Chuki is a capuchin monkey (Sapajus apella) who lives at Parque Machia – one of three rescue centers for wildlife run by Comunidad Inti Wara Yassi (CIWY) in the Bolivian Amazon. Chuki arrived at the center seven years ago; he was found in a box outside the gates. No-one knows his full history but the first thing that the staff noticed at Parque Machia was that the little monkey had trouble eating. X-rays confirmed that Chuki had a deformed jaw because of a piece of metal lodged in his bone which they found was impossible to remove. It is likely that the metal is shrapnel from the bullet that killed his mother and troop-mates when he was captured and sold into the illegal pet trade.
Since his arrival at Parque Machia, Chuki’s health has improved dramatically and he is a friendly capuchin who loves to chatter away to his fellow residents housed in neighboring enclosures. Unfortunately, it was soon discovered that Chuki can become very aggressive around food; likely because he eats very slowly due to his injury and is fearful that other monkeys might take his food from him. This has meant that Chuki must spend much of his time on his own as there is currently no system in place which would allow him to be separated quickly and safely from others if he feels stressed or upset. But, this Christmas, park staff have a plan to change that for good.
Nena Baltazar, President of Inti Wara Yassi, explains “Rehabilitation for wild animals who have been ill-treated and denied a normal upbringing is complex and, for the animals involved, can be both frightening and dangerous. These monkeys need the opportunity to take small steps towards learning how to socialize safely and without stress.”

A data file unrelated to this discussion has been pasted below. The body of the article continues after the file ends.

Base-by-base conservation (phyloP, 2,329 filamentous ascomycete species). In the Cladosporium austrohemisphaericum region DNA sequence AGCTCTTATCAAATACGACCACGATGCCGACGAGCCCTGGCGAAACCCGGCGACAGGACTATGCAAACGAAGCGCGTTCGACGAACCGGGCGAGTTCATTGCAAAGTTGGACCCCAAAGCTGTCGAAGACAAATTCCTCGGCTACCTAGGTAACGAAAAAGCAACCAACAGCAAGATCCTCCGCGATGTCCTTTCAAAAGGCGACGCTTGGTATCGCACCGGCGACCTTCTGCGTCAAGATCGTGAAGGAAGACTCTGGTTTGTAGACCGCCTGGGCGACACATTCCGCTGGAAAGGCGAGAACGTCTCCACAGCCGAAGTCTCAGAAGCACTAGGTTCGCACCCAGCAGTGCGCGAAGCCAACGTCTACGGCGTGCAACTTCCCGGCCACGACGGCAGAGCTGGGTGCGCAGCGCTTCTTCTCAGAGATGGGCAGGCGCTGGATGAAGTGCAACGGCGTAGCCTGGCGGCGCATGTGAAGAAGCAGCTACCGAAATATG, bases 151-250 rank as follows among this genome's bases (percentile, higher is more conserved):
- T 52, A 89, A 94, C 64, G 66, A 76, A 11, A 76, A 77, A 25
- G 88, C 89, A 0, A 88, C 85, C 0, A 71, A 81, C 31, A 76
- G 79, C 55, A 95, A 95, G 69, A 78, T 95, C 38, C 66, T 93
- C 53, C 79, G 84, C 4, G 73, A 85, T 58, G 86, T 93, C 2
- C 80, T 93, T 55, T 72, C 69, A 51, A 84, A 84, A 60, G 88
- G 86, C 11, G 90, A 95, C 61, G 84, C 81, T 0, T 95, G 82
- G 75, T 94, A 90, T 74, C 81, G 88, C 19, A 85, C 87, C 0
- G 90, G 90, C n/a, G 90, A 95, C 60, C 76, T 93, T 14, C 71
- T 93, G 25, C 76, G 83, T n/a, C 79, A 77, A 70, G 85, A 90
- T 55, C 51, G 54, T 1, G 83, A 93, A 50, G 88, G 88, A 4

She continues, “To achieve this, we are planning to introduce a new system of interconnecting enclosures which can allow for monkeys to be moved around easily. This will give monkeys like Chuki the chance to be separated, to have the private time he needs to eat but also the possibility to join his friends for the rest of his day. If we are successful in raising the necessary funds to turn this vision into a reality, this new enclosure system will literally change the lives of the animals involved.”
A Safe Space for Recovery
Like all primates, Capuchins are profoundly social animals and, in their natural habitat, would live in multigenerational troops of dozens of individuals. They have long periods of maternal dependence, during which time young monkeys would learn how to socialize, look after themselves and play a role in their community. Those monkeys like Chuki, who have been denied this experience, find it very difficult to learn these skills in later life which is why the proposed enclosure system is so necessary.
Up to forty other capuchins who currently reside at Parque Machia will benefit from the new system, which has been employed with success for several years in other sanctuaries around the world. In addition, the ability to safely introduce nervous monkeys to individuals and groups will allow staff to support new arrivals in their journeys to move on from their difficult pasts.
All image source: Inti Wara Yassi